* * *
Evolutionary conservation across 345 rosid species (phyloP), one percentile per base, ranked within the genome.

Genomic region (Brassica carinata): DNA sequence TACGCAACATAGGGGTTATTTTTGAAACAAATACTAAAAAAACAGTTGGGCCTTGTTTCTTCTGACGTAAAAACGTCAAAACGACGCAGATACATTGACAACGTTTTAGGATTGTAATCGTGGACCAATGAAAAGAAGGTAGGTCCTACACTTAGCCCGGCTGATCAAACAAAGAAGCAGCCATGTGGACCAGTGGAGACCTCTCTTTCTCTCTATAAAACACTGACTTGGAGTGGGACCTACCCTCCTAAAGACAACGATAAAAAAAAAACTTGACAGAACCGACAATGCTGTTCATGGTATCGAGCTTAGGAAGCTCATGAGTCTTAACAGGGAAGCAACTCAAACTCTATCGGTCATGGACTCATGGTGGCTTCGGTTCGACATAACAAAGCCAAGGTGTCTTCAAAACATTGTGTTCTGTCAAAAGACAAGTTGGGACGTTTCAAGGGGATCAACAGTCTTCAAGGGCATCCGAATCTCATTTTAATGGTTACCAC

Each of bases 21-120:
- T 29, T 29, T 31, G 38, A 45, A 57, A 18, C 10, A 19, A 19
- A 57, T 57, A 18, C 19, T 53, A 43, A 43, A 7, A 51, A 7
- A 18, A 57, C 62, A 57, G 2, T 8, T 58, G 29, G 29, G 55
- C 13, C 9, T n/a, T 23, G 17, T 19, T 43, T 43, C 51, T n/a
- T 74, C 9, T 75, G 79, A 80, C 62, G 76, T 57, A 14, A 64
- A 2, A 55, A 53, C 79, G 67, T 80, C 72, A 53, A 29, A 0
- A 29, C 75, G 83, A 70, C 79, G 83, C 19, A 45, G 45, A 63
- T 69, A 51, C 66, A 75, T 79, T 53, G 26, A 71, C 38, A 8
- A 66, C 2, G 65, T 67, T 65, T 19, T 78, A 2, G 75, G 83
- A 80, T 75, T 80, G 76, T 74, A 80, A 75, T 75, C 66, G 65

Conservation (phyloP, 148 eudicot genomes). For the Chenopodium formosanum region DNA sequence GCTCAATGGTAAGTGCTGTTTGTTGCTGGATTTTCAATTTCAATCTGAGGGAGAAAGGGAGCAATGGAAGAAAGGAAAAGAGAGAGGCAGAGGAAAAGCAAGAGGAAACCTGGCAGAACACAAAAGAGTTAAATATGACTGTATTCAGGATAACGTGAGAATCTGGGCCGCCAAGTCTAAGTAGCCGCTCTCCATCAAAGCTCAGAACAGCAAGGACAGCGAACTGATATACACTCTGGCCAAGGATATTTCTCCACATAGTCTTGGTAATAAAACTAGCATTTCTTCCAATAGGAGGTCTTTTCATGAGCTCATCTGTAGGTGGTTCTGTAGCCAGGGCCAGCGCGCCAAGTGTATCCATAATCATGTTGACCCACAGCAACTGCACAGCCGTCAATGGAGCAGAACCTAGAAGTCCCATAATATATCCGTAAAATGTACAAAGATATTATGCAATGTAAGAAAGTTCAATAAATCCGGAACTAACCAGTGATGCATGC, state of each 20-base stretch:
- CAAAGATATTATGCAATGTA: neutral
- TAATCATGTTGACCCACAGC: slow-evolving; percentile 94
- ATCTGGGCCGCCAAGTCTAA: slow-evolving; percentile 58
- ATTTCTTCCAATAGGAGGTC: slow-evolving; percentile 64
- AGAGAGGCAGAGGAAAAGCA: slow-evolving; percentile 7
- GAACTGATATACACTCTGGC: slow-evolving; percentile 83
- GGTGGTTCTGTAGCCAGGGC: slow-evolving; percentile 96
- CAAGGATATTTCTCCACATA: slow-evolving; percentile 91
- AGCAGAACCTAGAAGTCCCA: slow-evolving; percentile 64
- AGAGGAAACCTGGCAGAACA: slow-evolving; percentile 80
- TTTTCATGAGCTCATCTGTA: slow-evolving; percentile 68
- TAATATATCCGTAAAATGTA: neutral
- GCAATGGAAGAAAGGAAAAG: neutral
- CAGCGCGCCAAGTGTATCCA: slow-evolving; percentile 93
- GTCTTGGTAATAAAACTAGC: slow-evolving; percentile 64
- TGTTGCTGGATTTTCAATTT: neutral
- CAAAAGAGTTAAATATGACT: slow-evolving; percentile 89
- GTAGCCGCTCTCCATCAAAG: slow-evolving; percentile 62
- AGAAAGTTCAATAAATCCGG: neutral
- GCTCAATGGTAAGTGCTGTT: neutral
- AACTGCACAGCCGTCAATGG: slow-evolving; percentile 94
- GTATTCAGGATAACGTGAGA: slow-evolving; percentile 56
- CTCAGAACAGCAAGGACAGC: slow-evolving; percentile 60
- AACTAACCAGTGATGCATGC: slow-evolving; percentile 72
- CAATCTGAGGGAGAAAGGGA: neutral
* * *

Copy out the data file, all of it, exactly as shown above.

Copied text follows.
Evolutionary conservation across 345 rosid species (phyloP), one percentile per base, ranked within the genome.

Genomic region (Brassica carinata): DNA sequence TACGCAACATAGGGGTTATTTTTGAAACAAATACTAAAAAAACAGTTGGGCCTTGTTTCTTCTGACGTAAAAACGTCAAAACGACGCAGATACATTGACAACGTTTTAGGATTGTAATCGTGGACCAATGAAAAGAAGGTAGGTCCTACACTTAGCCCGGCTGATCAAACAAAGAAGCAGCCATGTGGACCAGTGGAGACCTCTCTTTCTCTCTATAAAACACTGACTTGGAGTGGGACCTACCCTCCTAAAGACAACGATAAAAAAAAAACTTGACAGAACCGACAATGCTGTTCATGGTATCGAGCTTAGGAAGCTCATGAGTCTTAACAGGGAAGCAACTCAAACTCTATCGGTCATGGACTCATGGTGGCTTCGGTTCGACATAACAAAGCCAAGGTGTCTTCAAAACATTGTGTTCTGTCAAAAGACAAGTTGGGACGTTTCAAGGGGATCAACAGTCTTCAAGGGCATCCGAATCTCATTTTAATGGTTACCAC

Each of bases 21-120:
- T 29, T 29, T 31, G 38, A 45, A 57, A 18, C 10, A 19, A 19
- A 57, T 57, A 18, C 19, T 53, A 43, A 43, A 7, A 51, A 7
- A 18, A 57, C 62, A 57, G 2, T 8, T 58, G 29, G 29, G 55
- C 13, C 9, T n/a, T 23, G 17, T 19, T 43, T 43, C 51, T n/a
- T 74, C 9, T 75, G 79, A 80, C 62, G 76, T 57, A 14, A 64
- A 2, A 55, A 53, C 79, G 67, T 80, C 72, A 53, A 29, A 0
- A 29, C 75, G 83, A 70, C 79, G 83, C 19, A 45, G 45, A 63
- T 69, A 51, C 66, A 75, T 79, T 53, G 26, A 71, C 38, A 8
- A 66, C 2, G 65, T 67, T 65, T 19, T 78, A 2, G 75, G 83
- A 80, T 75, T 80, G 76, T 74, A 80, A 75, T 75, C 66, G 65

Conservation (phyloP, 148 eudicot genomes). For the Chenopodium formosanum region DNA sequence GCTCAATGGTAAGTGCTGTTTGTTGCTGGATTTTCAATTTCAATCTGAGGGAGAAAGGGAGCAATGGAAGAAAGGAAAAGAGAGAGGCAGAGGAAAAGCAAGAGGAAACCTGGCAGAACACAAAAGAGTTAAATATGACTGTATTCAGGATAACGTGAGAATCTGGGCCGCCAAGTCTAAGTAGCCGCTCTCCATCAAAGCTCAGAACAGCAAGGACAGCGAACTGATATACACTCTGGCCAAGGATATTTCTCCACATAGTCTTGGTAATAAAACTAGCATTTCTTCCAATAGGAGGTCTTTTCATGAGCTCATCTGTAGGTGGTTCTGTAGCCAGGGCCAGCGCGCCAAGTGTATCCATAATCATGTTGACCCACAGCAACTGCACAGCCGTCAATGGAGCAGAACCTAGAAGTCCCATAATATATCCGTAAAATGTACAAAGATATTATGCAATGTAAGAAAGTTCAATAAATCCGGAACTAACCAGTGATGCATGC, state of each 20-base stretch:
- CAAAGATATTATGCAATGTA: neutral
- TAATCATGTTGACCCACAGC: slow-evolving; percentile 94
- ATCTGGGCCGCCAAGTCTAA: slow-evolving; percentile 58
- ATTTCTTCCAATAGGAGGTC: slow-evolving; percentile 64
- AGAGAGGCAGAGGAAAAGCA: slow-evolving; percentile 7
- GAACTGATATACACTCTGGC: slow-evolving; percentile 83
- GGTGGTTCTGTAGCCAGGGC: slow-evolving; percentile 96
- CAAGGATATTTCTCCACATA: slow-evolving; percentile 91
- AGCAGAACCTAGAAGTCCCA: slow-evolving; percentile 64
- AGAGGAAACCTGGCAGAACA: slow-evolving; percentile 80
- TTTTCATGAGCTCATCTGTA: slow-evolving; percentile 68
- TAATATATCCGTAAAATGTA: neutral
- GCAATGGAAGAAAGGAAAAG: neutral
- CAGCGCGCCAAGTGTATCCA: slow-evolving; percentile 93
- GTCTTGGTAATAAAACTAGC: slow-evolving; percentile 64
- TGTTGCTGGATTTTCAATTT: neutral
- CAAAAGAGTTAAATATGACT: slow-evolving; percentile 89
- GTAGCCGCTCTCCATCAAAG: slow-evolving; percentile 62
- AGAAAGTTCAATAAATCCGG: neutral
- GCTCAATGGTAAGTGCTGTT: neutral
- AACTGCACAGCCGTCAATGG: slow-evolving; percentile 94
- GTATTCAGGATAACGTGAGA: slow-evolving; percentile 56
- CTCAGAACAGCAAGGACAGC: slow-evolving; percentile 60
- AACTAACCAGTGATGCATGC: slow-evolving; percentile 72
- CAATCTGAGGGAGAAAGGGA: neutral